• Take Two Targeted Ads and Call Me In the Morning
    Among all of the possible messaging goals a marketer might get assigned, convincing online users that targeted advertising will be good for them has to be one of the toughest. As we have discussed in these columns, and at recent OMMA Behavioral shows, the communications piece of the online privacy and data collection puzzle is going to be the most daunting. How do you explain the technology behind digital ad targeting quickly and fairly enough so the consumer can make an informed choice about opting in or out, sharing their surfing history, etc.? Whatever regulatory or legislative measures come down …
  • VC Says U.S. Ad Industry Could Lose If BT Moves Offshore
    Jeremy Liew is concerned. The managing director at Lightspeed Venture Partners says that with the Federal Trade Commission framing the topic of BT around privacy, the climate is ripe for government regulation of companies that support online targeting. These companies could move operations offshore to escape restriction -- which would mean losing many U.S. jobs and much revenue.
  • Having The Big Cookie Talk
    The crushing irony of digital privacy is that all attempts to address user and government concerns over data handling only serve to dramatize just how thorny, complex and consumer un-friendly the issue is going to become next year. Assuming user disinterest about privacy and tracking is a big mistake, in large part because the full and honest discussion hasn't even begun yet. This is going to be more like having the sex talk with your kid.
  • Will Real-Time Tweets Become Fair Game For BT?
    The question becomes whether the engines will consider using real-time tweets and status updates from MySpace and Facebook as a way to target people searching for information, products or services on the Web. And, whether using that data to target behavior is, indeed, a breach of privacy.
  • Dumbing Down Behavioral Analytics
    Looking at customers through a behavioral lens is considerably different than looking at them through the familiar demographic or even psychographic lenses. The biggest problem that Jason Rushin, director of marketing for behavioral analytics software firm Quantivo, runs into with companies is "they they are stuck in their traditional ways of looking at customers." That's one reason he and Quantivo joined with book publisher Wiley to produce "Behavioral Analytics for Dummies," part of the familiar Dummies series but aimed at marketers who are stuck segmenting their audiences by age range, geographics, and whether they are male or female.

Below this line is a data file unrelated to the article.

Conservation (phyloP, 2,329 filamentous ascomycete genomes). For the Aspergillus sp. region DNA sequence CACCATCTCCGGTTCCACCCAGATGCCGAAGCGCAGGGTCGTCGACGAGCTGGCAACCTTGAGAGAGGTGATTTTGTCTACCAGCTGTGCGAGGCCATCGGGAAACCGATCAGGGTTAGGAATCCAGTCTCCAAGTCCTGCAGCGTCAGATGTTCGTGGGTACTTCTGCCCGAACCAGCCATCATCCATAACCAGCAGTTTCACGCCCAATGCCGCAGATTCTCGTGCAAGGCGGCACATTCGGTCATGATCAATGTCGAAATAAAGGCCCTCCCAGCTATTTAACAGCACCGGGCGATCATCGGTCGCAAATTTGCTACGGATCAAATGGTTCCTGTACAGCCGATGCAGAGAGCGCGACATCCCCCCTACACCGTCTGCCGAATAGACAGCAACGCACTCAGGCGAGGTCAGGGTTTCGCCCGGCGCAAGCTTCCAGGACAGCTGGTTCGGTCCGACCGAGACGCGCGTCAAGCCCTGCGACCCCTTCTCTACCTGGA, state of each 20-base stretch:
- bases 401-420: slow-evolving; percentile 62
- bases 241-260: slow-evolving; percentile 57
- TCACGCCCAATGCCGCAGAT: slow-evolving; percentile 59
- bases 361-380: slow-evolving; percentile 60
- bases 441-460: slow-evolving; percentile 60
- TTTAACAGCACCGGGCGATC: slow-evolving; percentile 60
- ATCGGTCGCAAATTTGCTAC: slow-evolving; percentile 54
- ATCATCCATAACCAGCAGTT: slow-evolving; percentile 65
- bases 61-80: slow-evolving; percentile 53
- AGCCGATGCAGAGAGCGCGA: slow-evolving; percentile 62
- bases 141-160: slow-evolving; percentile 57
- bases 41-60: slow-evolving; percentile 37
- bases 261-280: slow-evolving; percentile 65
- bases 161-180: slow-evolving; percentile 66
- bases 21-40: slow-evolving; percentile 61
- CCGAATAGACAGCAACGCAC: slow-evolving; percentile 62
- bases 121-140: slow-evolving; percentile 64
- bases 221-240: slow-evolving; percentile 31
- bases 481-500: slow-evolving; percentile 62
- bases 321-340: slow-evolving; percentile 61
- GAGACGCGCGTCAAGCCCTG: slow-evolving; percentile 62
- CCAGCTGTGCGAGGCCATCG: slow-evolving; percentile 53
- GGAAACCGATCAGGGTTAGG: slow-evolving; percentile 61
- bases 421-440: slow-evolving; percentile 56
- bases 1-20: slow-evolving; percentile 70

• Personalization Puts Focus On BT In 2010
    Google and Yahoo have launched BT dashboards to give consumers control of the ads they see. College students don't care about trading information for targeted ads, but sometimes they change their minds once they graduate and get a job.
  • Attributing Behavior 'Wholisitically'
    At this summer's OMMA Behavioral and this fall's OMMA AdNets conferences, references to "attribution" popped up frequently, as marketers bemoaned their inability to successfully track where their buys were having the most effect in a campaign. Unless you know whether that direct mailing piece or that out-of-home exposure, that portal banner ad or that email blast was responsible for sending people to your Web site or to the store, how will you know how to manage your marketing mix going forward?
  • What Happens When BT Profiles Paint An Unrecognizable Picture?
    What happens when, through behavioral targeting, advertisers start to build a profile of you that you may not agree with -- and you don't think they should have? What makes a privacy policy more of a "tough luck, here's what we're going to do with your information" policy? These are among the issues considered by Joseph Turow, professor at Annenberg School for Communication, University of Pennsylvania, as he studies the social implications of BT on consumers.
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